[I originally posted this earlier this week on the day my grandmother actually died and then I decided to take it down, and marinate on it little before re-posting. Anyway, here it is again, a little edited]
All day today I'd find myself doing something... answering a support call or laughing at a joke or wondering why Lost thought it was a good idea to waste one of their last five hours... and then I'd remember that my grandmother died this morning.
She died from being old which is really the best that any of us can hope for in this life. And I went down to Memphis a couple of weeks ago to say goodbye to her. But, this morning when my mother called and told me that she'd died, I found myself feeling like "well, Grandma died." Two weeks ago when she told me that Grandma didn't have a lot of time, I spent the whole day crying. But when she actually died, I was surprised at how at peace I felt about the whole thing.
I've told this story to so many people in my family, I'm sure it's tedious. But, I'll tell you guys anyway. Years and years and years ago, it was the Fourth of July and we were at Grandma's house. The guy across the street was setting off fireworks and we were sitting in the yard to watch. Grandma ran her hands through the grass and said to my mother or an aunt or someone "This Bermuda grass feels so good, doesn't it?" It means something, I think, that this is one of the only moments I can remember her seeming happy.
Or maybe it doesn't mean that much. It would be easy, I think to shove her into a box of "she was an unhappy woman." But that's not fair. I can't say I knew who Grandma was, all of her, because it just doesn't work that way. No matter how many anecdotes or incidents we put together, there will always be large swaths of her that will remain obscured to the generations that follow, sometimes on purpose, other times incidentally.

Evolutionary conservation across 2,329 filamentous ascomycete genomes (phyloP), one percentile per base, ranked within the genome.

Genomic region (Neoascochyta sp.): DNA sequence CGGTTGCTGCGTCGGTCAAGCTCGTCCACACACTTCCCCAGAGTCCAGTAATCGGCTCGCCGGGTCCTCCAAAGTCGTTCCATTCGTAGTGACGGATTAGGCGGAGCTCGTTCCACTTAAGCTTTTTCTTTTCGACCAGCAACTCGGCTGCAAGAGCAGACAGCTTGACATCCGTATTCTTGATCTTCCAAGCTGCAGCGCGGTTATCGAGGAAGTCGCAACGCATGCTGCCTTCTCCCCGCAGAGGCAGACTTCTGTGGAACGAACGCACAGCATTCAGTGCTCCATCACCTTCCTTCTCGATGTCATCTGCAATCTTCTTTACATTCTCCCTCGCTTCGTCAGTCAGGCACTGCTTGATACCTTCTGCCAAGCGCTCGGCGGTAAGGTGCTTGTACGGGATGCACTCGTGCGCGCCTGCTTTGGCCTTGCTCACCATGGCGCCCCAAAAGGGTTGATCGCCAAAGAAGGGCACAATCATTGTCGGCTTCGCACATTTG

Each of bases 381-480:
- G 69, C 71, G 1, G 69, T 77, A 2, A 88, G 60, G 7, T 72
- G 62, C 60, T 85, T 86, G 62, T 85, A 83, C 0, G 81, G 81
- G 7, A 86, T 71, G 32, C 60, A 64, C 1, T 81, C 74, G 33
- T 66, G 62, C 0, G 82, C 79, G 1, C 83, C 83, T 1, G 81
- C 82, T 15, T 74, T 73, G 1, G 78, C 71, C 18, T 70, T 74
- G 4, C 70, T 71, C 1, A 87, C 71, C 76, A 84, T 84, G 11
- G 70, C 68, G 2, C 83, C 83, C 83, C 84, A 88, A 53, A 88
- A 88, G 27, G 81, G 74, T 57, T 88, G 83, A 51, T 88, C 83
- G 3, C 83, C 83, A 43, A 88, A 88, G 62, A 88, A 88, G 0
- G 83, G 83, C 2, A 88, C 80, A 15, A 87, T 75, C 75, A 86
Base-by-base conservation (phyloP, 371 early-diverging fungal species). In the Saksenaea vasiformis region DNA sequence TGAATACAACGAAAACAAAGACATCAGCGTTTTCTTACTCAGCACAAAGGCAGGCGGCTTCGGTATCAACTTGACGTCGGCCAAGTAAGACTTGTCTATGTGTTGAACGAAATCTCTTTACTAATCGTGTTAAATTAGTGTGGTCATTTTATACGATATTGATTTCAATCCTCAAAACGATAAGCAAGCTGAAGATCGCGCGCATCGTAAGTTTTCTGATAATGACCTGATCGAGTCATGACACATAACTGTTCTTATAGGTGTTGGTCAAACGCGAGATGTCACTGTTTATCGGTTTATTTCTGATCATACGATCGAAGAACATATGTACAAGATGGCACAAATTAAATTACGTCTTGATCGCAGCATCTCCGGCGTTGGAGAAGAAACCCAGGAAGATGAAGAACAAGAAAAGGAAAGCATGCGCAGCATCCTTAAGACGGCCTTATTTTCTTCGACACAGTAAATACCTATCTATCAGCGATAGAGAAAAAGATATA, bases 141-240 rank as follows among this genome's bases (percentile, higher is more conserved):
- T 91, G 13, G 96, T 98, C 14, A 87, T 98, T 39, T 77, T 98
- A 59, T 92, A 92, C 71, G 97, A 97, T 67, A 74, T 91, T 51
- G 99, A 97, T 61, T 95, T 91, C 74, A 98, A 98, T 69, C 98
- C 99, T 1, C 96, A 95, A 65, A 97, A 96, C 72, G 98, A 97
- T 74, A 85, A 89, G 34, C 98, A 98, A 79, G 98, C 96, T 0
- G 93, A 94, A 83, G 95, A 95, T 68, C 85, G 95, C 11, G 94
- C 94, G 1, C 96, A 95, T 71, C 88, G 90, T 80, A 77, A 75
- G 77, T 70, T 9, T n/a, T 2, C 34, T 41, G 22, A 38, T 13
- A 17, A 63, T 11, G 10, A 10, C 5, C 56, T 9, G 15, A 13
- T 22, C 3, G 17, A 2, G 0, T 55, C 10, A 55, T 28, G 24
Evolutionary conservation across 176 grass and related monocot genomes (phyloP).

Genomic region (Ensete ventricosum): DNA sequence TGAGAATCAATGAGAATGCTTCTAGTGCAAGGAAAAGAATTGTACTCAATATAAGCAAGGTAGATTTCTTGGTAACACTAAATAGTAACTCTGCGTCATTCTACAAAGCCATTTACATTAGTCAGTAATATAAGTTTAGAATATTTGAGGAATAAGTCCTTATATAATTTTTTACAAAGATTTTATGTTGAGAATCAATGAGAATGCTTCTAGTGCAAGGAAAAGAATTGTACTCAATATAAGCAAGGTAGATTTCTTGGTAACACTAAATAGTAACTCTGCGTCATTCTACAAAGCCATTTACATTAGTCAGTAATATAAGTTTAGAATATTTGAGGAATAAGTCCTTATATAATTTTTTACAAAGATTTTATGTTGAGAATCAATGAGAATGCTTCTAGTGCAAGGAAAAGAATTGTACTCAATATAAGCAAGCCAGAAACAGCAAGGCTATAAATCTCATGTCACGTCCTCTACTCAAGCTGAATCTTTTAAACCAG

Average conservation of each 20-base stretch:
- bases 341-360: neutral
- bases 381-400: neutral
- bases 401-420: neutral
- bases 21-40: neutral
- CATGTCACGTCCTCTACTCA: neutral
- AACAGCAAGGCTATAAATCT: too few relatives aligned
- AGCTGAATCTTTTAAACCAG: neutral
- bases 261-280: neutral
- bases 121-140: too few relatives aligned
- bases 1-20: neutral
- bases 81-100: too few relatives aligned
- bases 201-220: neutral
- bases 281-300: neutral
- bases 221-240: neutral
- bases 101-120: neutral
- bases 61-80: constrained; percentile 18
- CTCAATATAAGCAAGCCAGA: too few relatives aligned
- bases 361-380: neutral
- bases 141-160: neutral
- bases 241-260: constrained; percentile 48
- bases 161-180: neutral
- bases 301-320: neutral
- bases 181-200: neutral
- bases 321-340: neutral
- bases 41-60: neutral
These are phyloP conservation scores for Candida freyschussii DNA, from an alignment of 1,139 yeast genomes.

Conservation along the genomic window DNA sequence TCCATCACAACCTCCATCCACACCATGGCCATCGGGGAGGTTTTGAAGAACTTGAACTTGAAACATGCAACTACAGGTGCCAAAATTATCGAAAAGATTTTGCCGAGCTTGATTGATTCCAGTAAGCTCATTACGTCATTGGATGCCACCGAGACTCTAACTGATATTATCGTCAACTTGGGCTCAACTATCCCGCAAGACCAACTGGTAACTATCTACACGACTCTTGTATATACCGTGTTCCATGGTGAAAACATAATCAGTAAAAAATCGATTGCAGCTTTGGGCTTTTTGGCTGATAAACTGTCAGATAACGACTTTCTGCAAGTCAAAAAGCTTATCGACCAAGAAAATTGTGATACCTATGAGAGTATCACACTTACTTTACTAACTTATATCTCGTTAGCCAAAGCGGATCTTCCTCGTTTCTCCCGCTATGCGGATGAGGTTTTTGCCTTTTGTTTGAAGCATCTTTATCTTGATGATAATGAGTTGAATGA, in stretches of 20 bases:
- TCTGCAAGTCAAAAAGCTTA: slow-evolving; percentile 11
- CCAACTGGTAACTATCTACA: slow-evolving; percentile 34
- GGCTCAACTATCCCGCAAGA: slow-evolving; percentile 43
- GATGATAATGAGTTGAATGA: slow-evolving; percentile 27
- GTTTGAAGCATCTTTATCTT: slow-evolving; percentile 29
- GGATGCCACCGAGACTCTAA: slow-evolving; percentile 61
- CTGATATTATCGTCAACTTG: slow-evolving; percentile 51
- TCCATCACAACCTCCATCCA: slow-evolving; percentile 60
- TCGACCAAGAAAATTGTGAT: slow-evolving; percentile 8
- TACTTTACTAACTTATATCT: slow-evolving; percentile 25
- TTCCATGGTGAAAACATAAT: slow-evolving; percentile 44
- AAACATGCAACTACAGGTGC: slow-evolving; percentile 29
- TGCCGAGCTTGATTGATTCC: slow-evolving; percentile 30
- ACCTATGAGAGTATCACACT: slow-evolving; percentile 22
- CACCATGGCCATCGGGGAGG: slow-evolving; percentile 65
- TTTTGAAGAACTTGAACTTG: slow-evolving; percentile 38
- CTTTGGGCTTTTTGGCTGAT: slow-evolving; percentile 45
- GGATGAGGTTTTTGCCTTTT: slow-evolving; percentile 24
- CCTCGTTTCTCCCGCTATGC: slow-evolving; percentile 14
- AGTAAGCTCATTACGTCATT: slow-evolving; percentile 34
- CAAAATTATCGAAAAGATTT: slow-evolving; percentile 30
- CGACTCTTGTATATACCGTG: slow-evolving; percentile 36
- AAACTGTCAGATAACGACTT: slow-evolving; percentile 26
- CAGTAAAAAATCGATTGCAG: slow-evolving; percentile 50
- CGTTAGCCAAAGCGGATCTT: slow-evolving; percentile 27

But, still, the whole of who she was informed who my mother is, who all my aunts and uncles are, and they in turn passed onto their children and we pass it onto ours. We go on and on this way, I think. Laney never knew my father, but, adopted as she is, he's in her. So is Grandma and her sisters, who are all dead now.
All that said, here's a little bit about her:
My mother calls her mother an institution. And she was. She was formidable. She could scare the shit out of you. As I traveled into adulthood, I stayed on her good side, for three reasons: I left Memphis, I liked baseball and I thought Republicans were bullshit. You may take note here that I come by my tendencies towards lefty political stridency honestly.
Don was in with her on his first trip to Memphis when, during a game of charades where the "book" in question was the Starr Report and he nudged her and said "they didn't say fiction." Oh, she liked that!
When we were kids and spent the night, she had us brush our teeth with baking soda and if we acted up, she would spank us with a wooden spoon (I don't think I ever got the wooden spoon treatment, but I know my cousin, Jason did). She lived in this tiny house on an expansive lawn and had one of those clothes lines that you can rotate. She mowed her own lawn up into her 80s, I think. She was mighty.
One Christmas, my aunt gave her crocheted "titty warmers" for Christmas and Grandma thought it was hilarious. She'd probably have had a few scotches to think that was hilarious. It was hilarious, but Grandma was normally not a woman who'd be amused by the word "titty."
She read all the time. Books and books and books. And I think she read the New York Times every day.
And I know she loved us all a whole lot.
I think that one day, off in the future, I'll be with my mother when she's dying. And maybe then, Laney will be in her 40s, with young children who will barely know my mother at all.
But, she'll be in them, and so will Grandma. We raise our children and pass things on, and they just keep going on and going on.
The last thing I said to my grandmother was "I'll see you soon." I expect, in a way, this is true. Someone in my family will say or do something and I'll think, "There's Grandma."